By the middle of President Reagan's first term, the shortage of potential conservative appointees became severe. Demand had not abated, but there was a problem on the supply side. Most of the think tanks that manufactured most of the conservative new class were out of inventory.
Virtually all who had wanted to serve in the New Beginning's beginning were already in government. And some -- for example, Richard V. Allen, the national security affairs adviser, and Martin Anderson, the domestic policy chief -- were already out. Those left behind at the Hoover Institution and the American Enterprise Institute, the largest and most prestigious conservative think tanks, had chosen to remain aloof.
"The Hoover people drifted away," said a former conservative administration official. "And they have no cadre recruitment." Moreover, those at Hoover and AEI considered themselves candidates only for senior appointments. The need, however, was for a large supply of midlevel and junior appointees.
To meet the manpower crunch, the Heritage Foundation retooled. "We can point the White House to the infantry officers to fire the guns," Edwin J. Feulner Jr., the foundation's president, said in an interview.
"Heritage," contended a former administration official, "moves people more than ideas."
As Heritage adapted its productive plant to capture a larger share of the political job market, the presidential personnel office itself was undergoing changes.
In mid-1982, E. Pendleton James left his post as White House personnel chief to become a corporate recruiter in New York. His successor was Helene von Damm, who had been Reagan's private secretary since his days as governor of California. Her appointment was greeted with elation by conservatives. But she was more a personal Reagan loyalist than a movement conservative; she believed that labor in a Reagan campaign carried greater weight than anything, including membership in a conservative group. Despite gains in procuring jobs during Von Damm's tenure, the conservatives did not get all they wanted. Once again, there was dark muttering.
"She's more Hollywood than conservative," complained a conservative administration official. (She left personnel to become ambassador to Austria, where she married a hotel heir and submitted a letter of resignation announcing her intention to resign by year's end.)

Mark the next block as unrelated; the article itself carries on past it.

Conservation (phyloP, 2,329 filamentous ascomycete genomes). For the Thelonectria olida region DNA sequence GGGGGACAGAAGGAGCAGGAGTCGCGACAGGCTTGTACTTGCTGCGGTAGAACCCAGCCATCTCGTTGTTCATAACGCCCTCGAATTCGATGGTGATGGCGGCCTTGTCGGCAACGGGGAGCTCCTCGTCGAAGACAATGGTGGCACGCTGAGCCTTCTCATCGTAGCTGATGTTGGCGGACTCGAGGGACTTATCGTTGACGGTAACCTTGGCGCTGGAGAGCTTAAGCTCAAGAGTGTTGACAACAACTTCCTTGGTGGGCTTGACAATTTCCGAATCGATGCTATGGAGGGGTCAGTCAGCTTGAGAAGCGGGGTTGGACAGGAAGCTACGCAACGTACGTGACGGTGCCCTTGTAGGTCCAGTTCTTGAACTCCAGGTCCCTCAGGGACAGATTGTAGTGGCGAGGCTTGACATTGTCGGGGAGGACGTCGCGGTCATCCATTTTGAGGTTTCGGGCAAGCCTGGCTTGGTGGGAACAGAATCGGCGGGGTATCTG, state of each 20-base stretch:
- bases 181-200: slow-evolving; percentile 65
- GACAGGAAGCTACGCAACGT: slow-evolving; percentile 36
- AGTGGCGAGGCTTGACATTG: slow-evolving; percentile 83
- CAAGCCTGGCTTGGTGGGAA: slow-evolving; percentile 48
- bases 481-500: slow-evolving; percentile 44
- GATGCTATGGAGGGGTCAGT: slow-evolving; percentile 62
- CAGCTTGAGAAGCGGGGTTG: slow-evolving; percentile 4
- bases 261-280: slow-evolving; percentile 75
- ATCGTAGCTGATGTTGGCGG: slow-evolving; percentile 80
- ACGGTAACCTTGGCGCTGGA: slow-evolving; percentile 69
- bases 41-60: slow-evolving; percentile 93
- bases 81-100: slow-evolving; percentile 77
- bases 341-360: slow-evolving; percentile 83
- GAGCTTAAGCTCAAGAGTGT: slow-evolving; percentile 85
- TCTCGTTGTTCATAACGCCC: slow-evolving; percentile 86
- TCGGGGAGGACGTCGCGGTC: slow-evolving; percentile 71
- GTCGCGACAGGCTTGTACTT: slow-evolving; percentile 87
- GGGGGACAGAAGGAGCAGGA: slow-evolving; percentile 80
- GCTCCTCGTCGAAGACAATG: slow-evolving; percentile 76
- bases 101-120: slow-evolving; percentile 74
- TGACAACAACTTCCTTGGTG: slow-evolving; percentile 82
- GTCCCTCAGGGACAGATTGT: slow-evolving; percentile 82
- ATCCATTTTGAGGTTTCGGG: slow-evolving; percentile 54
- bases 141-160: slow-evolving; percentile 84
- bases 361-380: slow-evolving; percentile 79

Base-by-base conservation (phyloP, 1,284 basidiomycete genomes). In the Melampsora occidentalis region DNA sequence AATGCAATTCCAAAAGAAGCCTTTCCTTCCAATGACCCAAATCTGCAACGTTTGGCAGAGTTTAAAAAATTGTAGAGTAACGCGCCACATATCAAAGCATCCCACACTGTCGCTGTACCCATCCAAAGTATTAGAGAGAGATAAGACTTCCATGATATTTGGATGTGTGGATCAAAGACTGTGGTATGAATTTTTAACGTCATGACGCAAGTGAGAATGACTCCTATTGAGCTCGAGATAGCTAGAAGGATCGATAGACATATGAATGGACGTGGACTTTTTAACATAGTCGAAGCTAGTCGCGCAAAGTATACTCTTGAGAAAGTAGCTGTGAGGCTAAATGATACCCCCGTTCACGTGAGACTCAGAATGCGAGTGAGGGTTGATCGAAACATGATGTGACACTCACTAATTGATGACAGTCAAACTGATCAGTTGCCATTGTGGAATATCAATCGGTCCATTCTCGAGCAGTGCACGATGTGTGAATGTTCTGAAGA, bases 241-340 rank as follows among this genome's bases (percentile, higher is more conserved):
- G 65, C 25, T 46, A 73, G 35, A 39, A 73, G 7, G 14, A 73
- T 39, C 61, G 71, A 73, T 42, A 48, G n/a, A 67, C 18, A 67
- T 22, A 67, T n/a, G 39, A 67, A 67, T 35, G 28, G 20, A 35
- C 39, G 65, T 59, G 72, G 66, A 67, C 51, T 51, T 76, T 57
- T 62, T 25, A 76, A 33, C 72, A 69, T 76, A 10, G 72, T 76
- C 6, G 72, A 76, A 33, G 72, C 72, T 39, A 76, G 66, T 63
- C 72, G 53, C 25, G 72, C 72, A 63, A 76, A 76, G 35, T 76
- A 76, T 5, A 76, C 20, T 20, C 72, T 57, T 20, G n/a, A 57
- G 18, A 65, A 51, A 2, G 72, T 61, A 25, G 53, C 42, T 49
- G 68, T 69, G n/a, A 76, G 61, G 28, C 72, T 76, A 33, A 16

In mid-1983, John S. Herrington became the new personnel director. He had been a deputy district attorney in Ventura County, Calif., and an advance man in every Reagan campaign since 1966. When Reagan was elected president, Herrington's ambition was to be named an assistant secretary of the Navy. His main sponsor was Lyn Nofziger, Reagan's longtime operative and first White House political director, who set Herrington up as his "executive assistant."
"He did some volunteer work for me," Nofziger said in an interview. "He returned phone calls, anything I asked him to do."
Finally, through Nofziger's influence, the Navy drafted Herrington. "We fought and fought to get him that position," Nofziger said. Subsequently Herrington moved up to head presidential personnel. In Reagan's second term he moved up again to become secretary of energy. His wife, Lois, is an assistant attorney general.
From the point of view of conservatives, "Herrington understood," as a conservative administration official put it. What he "understood" was the necessity of hiring conservatives, something he apparently understood so well that he hired as his deputy in the personnel office a staunch movement activist, Becky Norton Dunlop.
"We've known her for years," said a Heritage Foundation official. Dunlop's political life had been devoted to the conservative movement; she was once an officer of the American Conservative Union and was a close political ally of ACU Director Donald J. Devine, who became director of the Office of Personnel Management. Her job under Herrington in the personnel office made her the natural target for names and resumes from her old friends and allies -- like those at Heritage.
Heritage, meanwhile, was refining its patronage techniques with the help of two men who had gone to work at the foundation after losing jobs in government.
This was partly made possible by two conservative disasters. In March 1983, Environmental Protection Agency Administrator Anne M. Burford resigned under pressure. And in October 1983, Interior Secretary James G. Watt quit. The government's loss was Heritage's gain: The foundation gained former aides to Burford and Watt who could run a new kind of patronage operation.
One was Louis Cordia, who had worked for Burford in the EPA until he was asked to leave with her. As a member of the Reagan transition team, Cordia had compiled a "hit list" of EPA officials who were "unacceptable to this administration." In his EPA office, 24 of 47 career professionals departed after he arrived. In 1984, Cordia became Heritage's director of executive-branch liaison.
The second new Heritage official was Gordon S. Jones, who had been a senior aide to Burford and Watt. Jones became Heritage's vice president for government and academic relations -- a position devoted to job hunting for conservatives. Thousands of Resumes